Most condominium complexes are run by homeowners' associations, or HOAs. This type of association collects monthly dues from tenants in the complex and uses these funds to cover maintenance, repairs and other costs associated with the condo community. When a condo or homeowners' association is unable to cover these costs, a receiver steps in.
What it Means
When an HOA is put into receivership, this means the association is no longer solvent. This could be due to a variety of factors, including members not paying their HOA dues, unexpected or higher than expected building costs or repairs, or the association paying for expensive legal fees in a lawsuit. If your association is insolvent, maintenance could be deferred until further notice, higher maintenance costs may be charged to tenants or special assessments may be made.
What to Expect
Purchasing a condo in a complex that is currently in or will most likely be put into a receivership is risky, since the future HOA dues you will have to pay are uncertain. For example, they may increase more than you expected. Depending on the stage of the receivership, condo transactions in the complex can take longer than normal. Your condo may have unpaid HOA fees from its previous owner that you may be required to cover, along with a potentially higher overall monthly HOA payment to cover the lack of dues coming in from non-performing units in the building. If maintenance costs are one of the reasons why the association is in a receivership, building amenities may be unfinished or not up to par due to insufficient funds.
Receivership laws vary from state to state. According to HOA Leader, "Your state may have no provision for receivership in the statutes governing condo or homeowners' associations, but there may be a general statute on receivership." For more information on your state laws, contact your state's real estate division.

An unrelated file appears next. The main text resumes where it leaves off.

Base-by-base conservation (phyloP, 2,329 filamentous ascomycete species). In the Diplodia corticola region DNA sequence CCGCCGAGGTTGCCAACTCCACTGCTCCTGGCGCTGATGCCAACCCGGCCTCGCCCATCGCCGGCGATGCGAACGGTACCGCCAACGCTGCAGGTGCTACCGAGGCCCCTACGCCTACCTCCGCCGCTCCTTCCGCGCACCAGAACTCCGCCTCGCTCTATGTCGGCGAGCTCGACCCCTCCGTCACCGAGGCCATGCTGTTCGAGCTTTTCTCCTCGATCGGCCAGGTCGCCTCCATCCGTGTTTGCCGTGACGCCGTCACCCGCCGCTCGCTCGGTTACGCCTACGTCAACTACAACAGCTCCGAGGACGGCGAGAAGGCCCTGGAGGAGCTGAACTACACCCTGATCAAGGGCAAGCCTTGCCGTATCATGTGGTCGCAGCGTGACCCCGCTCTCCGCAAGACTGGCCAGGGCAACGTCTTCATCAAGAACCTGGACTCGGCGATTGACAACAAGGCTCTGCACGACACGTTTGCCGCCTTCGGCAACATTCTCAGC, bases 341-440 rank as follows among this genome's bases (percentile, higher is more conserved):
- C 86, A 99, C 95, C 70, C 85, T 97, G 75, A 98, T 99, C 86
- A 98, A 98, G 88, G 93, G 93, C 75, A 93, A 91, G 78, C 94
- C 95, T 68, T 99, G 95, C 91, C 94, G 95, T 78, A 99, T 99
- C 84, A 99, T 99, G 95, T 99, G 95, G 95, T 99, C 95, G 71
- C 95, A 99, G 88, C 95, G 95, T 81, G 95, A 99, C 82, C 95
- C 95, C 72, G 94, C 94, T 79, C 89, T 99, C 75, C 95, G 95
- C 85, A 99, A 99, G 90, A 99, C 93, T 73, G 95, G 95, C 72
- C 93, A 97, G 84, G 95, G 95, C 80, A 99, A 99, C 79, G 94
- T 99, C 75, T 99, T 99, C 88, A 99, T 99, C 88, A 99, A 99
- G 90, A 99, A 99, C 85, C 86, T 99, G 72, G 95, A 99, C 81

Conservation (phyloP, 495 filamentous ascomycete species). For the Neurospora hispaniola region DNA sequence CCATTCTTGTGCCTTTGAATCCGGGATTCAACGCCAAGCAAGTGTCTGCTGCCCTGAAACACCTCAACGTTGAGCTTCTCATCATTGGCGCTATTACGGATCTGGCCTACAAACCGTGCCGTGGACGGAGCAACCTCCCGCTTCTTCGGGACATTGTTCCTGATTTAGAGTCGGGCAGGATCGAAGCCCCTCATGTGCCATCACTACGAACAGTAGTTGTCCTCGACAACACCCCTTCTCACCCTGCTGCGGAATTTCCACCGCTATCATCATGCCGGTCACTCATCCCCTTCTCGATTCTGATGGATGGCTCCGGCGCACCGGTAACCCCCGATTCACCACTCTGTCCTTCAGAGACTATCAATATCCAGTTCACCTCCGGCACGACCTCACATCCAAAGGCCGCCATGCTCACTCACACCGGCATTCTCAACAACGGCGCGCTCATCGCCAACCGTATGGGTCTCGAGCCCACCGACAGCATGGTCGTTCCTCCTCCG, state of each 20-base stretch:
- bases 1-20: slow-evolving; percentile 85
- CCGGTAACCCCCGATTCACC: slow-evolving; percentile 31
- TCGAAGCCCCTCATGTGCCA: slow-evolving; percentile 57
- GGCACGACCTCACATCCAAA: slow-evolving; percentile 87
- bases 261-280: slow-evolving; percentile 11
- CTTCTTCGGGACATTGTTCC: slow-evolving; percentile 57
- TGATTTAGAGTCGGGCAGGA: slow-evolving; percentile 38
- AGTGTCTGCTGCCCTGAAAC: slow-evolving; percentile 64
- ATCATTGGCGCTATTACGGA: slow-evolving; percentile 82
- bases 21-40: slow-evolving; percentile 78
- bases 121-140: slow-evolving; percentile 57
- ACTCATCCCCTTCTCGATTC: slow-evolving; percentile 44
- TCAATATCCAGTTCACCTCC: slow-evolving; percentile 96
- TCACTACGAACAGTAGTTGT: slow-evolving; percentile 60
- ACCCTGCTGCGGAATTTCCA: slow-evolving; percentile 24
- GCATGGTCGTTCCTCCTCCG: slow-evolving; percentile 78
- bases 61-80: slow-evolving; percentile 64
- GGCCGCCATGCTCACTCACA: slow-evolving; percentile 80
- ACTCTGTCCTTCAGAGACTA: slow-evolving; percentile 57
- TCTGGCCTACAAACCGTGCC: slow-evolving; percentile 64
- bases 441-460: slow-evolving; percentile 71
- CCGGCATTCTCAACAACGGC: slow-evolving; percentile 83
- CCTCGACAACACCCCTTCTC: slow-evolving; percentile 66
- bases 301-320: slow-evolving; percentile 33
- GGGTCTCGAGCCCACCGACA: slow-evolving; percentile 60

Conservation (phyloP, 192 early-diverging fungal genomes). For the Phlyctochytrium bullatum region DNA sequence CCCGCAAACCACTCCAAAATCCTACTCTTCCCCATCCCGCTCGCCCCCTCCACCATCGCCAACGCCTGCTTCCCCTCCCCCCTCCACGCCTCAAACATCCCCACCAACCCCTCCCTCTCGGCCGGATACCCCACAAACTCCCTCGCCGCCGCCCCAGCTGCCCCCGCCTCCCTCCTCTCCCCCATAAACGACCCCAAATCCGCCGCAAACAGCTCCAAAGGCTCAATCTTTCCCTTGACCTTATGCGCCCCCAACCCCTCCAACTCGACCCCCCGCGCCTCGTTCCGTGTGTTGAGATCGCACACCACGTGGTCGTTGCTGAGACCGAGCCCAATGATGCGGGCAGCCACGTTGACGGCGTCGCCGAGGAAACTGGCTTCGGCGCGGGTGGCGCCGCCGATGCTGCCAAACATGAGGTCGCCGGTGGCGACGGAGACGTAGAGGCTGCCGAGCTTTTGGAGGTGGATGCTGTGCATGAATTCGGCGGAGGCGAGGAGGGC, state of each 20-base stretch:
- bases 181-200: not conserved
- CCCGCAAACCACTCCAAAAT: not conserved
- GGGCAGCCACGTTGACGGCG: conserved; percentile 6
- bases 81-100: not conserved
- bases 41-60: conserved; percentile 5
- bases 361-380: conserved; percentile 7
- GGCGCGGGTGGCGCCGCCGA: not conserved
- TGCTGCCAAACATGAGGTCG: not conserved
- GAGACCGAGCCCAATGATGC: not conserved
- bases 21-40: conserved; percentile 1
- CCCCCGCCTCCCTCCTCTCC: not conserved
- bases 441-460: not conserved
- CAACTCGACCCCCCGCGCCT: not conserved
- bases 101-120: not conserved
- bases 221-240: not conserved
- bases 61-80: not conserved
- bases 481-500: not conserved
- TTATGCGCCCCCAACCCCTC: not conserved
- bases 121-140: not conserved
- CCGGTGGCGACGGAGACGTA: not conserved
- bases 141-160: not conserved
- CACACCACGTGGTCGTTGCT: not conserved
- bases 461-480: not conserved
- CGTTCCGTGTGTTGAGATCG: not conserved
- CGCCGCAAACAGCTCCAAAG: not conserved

What to Do
Understanding all details about why a condo association is bankrupt and in a receivership will guide you in making a more informed decision about your real estate purchase. Speak with the HOA president or committee members, along with residents near the unit you plan to purchase. Meet with your real estate agent to go over all official HOA documents and legal filings. Depending on what your circumstances are, you may also want to contact an experienced real estate lawyer to guide you through the process and explain any legal documents you don't understand.
- Trulia; What Does it Mean for a Condo HOA to Be in Receivership? Should I Be Concerned?; July 2008
- HOA Leader; HOA Financial Matters: What's Receivership, and When Do Condo and Homeowner Associations Need It?; November 2009
- Trulia; As a Buyer, What to Expect if the Complex Where I Want to Buy a Condo is in "Receivership?"; April 2010
- United States Courts. "Chapter 11 - Bankruptcy Basics." Accessed Aug. 24, 2020.
- United States Courts. "Chapter 7 - Bankruptcy Basics." Accessed Aug. 24, 2020.
- Securities and Exchange Commission. "Investor Bulletin: 10 Things to Know About Receivers." Accessed Aug. 24, 2020.
Crystal Vogt has been an editor and freelance writer since 2005 and has had her work mentioned on MediaBistro, Yahoo! Finance and MSN Money, among other outlets. She received her M.S. in journalism from Boston University and holds a B.A. in English from UC Santa Barbara.